What we didn’t expect to turn up at the factory though just added to its weirdness. My father had a group of men friends that hung out together at one anothers homes, the pub or at church functions. Their camaraderie was well known, and they would help each other domestically and financially. There was my dad with his congeniality and jocularity, and his thing was to imitate a bass player and the sound by spit wetting his thumb so as to jab it continuously in a fast downward motion against a wooden door. My uncle John was the business type who was always looking for ways to make a quid (dollar). He was a spendthrift, generous and to kind-hearted, which left him at most times short of that. His ability to play musical instruments was renowned though, and with mouth organ, piano accordion or guitar that he always lugged around in his car, brightened up our lives tremendously. Mister Kolbe (Vincent Kolbe’s uncle) was the serious type, who always seemed to wear a tie no matter what, and that attitude always resulted in a heated debate; he though was pretty good at playing the spoons. Mister Griffith had a happy go lucky attitude and nothing seemed to bother him except where his love life was concerned and the playing of the bongos. Mister De Jongker was a reputable schoolteacher whose aloof airs belied his charming, polite and considerate manners, which impressed my sisters, and he fancied himself a singer. Then there was Mister Battle or ‘Platsie’ as known by everybody. He commanded attention, and his bearing, dress and clandestine company he associated with bore that out, he again sure could strum a banjo. Jam sessions were usually at his or our place, a few of which I attended and participated in the singing, and by pooling monies for drinks and snacks for the night they would play for their own amusement and entertainment.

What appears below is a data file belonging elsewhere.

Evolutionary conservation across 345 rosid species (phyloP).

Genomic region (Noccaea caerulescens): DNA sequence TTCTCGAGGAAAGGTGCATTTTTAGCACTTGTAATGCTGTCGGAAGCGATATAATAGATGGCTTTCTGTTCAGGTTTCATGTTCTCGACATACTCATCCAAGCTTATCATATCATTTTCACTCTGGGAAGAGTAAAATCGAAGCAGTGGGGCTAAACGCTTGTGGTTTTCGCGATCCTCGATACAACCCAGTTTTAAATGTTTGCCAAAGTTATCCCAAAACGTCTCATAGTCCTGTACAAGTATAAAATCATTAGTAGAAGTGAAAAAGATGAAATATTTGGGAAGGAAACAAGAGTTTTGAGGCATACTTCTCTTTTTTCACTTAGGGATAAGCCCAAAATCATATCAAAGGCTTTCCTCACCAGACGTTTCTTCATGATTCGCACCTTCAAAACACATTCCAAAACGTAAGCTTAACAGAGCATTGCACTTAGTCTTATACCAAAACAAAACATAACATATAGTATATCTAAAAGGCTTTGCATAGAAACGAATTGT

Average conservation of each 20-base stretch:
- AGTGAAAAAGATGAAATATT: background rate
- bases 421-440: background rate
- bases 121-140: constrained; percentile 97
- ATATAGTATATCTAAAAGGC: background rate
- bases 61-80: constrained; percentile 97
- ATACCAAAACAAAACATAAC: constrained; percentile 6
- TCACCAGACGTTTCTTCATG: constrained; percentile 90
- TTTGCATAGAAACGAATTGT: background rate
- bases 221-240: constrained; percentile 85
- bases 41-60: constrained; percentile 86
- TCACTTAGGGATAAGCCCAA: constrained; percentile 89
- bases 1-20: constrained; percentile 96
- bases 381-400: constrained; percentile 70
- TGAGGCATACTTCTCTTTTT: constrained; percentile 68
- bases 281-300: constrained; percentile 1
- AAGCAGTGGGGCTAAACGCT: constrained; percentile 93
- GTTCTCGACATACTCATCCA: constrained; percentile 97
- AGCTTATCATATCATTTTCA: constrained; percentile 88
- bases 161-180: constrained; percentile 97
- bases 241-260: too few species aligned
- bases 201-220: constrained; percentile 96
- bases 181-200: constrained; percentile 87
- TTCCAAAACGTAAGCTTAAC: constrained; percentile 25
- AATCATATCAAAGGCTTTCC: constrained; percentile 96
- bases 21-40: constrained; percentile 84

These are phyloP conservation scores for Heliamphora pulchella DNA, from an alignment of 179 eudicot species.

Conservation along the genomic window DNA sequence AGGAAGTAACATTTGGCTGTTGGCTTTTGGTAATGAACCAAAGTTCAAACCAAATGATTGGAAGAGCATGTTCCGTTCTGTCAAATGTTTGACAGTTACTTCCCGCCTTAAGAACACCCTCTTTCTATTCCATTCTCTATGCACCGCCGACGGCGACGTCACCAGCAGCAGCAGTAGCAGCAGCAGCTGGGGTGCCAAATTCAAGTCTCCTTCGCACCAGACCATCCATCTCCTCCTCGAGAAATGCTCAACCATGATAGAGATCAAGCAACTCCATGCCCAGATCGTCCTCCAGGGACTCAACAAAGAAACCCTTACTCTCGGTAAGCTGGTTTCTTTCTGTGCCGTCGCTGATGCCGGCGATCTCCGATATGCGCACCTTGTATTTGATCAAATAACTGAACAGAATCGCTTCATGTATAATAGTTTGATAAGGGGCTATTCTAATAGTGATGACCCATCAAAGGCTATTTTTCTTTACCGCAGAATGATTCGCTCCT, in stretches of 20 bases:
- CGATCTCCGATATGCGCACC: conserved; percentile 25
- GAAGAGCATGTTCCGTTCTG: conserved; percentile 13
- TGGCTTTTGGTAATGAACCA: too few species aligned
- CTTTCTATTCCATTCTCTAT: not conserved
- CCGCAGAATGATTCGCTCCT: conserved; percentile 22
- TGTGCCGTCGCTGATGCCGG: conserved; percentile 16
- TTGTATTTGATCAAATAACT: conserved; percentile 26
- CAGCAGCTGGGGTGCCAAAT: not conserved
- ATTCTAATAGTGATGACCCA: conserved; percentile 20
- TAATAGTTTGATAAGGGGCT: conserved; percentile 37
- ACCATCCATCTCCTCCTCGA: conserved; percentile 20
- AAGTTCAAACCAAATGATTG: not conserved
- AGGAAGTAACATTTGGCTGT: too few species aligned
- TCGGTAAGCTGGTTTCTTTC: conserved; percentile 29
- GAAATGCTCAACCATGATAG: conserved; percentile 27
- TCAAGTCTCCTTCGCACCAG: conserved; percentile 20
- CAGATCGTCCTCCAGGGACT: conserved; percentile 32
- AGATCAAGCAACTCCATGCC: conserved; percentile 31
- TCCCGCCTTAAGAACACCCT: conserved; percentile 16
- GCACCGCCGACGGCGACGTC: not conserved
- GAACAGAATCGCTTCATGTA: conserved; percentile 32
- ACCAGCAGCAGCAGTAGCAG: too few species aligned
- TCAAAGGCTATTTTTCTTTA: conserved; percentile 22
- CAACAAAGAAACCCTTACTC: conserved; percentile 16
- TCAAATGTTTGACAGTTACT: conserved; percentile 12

Coming home to the factory by bicycle one late Friday night after finishing a shift at the Athlone Hotel, I saw when approaching the large factory doors, a person in a long fawn trench coat standing there. The only person known who wore a coat like that was Platsie who dressed in that manner as his trademark. Seeing that it was, my asking if he was coming or going only got me a glare, which was his usual manner of not answering small questions, however, seeing that he was blocking my way I proceeded to inquire if he had brought my dad home. It was the forlorn look on his face and the shaking of his head that first alarmed me, so dropping my bike and pushing past him that burst the doors wide open it wakened my family. On calling apprehensively and anxiously for my father, my mother assured me that he hadn’t come home from the jam session at Platsie’s home yet, but with me insisting that something was wrong because Platsie was standing outside looking dejected, we both went looking for him but he had gone. My mother then became worried and concerned, and just as I was going to bike it down to his place my father appeared at the door much to our relief. He didn’t portray that though, for he was ashen faced and terrible upset. On telling him that Platsie had just been around to see him but had left, I thought he was going to tear my head off. My poor mum had to jump in between us and pacify him, and we kids who had never seen him behave that way were scared shitless. After telling him what had occurred, he sat the whole wide awake family down to relate the night’s happenings and to explain his distraught outburst.